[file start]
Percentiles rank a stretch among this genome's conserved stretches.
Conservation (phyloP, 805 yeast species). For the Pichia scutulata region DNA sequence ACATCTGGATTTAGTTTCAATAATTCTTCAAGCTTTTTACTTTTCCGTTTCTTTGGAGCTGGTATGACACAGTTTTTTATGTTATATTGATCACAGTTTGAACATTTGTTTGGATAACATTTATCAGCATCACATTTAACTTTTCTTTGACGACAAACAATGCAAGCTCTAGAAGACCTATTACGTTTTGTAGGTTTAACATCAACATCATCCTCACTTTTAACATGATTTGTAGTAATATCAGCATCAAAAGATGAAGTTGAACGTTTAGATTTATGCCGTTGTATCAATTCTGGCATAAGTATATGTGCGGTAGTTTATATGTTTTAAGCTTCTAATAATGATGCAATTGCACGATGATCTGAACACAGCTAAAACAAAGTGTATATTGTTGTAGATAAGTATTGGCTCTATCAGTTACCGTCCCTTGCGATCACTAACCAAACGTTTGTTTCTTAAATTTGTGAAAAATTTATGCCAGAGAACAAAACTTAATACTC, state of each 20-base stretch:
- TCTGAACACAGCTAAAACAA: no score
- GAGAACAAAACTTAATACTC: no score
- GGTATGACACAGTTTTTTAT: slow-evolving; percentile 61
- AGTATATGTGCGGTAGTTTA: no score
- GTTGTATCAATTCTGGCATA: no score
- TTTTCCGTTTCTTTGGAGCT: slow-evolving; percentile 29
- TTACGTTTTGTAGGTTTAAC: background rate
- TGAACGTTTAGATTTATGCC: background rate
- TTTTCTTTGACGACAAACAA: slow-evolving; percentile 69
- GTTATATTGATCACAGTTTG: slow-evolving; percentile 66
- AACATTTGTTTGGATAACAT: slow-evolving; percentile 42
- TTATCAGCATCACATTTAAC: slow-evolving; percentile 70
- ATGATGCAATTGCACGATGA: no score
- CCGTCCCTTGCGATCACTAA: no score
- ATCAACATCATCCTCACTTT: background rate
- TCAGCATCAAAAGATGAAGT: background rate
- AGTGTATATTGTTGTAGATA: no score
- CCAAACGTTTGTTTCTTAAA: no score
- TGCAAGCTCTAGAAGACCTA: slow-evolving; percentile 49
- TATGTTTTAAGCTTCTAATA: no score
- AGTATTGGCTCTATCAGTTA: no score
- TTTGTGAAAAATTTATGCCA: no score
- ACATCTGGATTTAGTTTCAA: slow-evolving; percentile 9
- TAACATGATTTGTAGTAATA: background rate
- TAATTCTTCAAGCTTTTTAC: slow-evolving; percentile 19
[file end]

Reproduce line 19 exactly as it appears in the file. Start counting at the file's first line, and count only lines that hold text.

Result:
- AGTGTATATTGTTGTAGATA: no score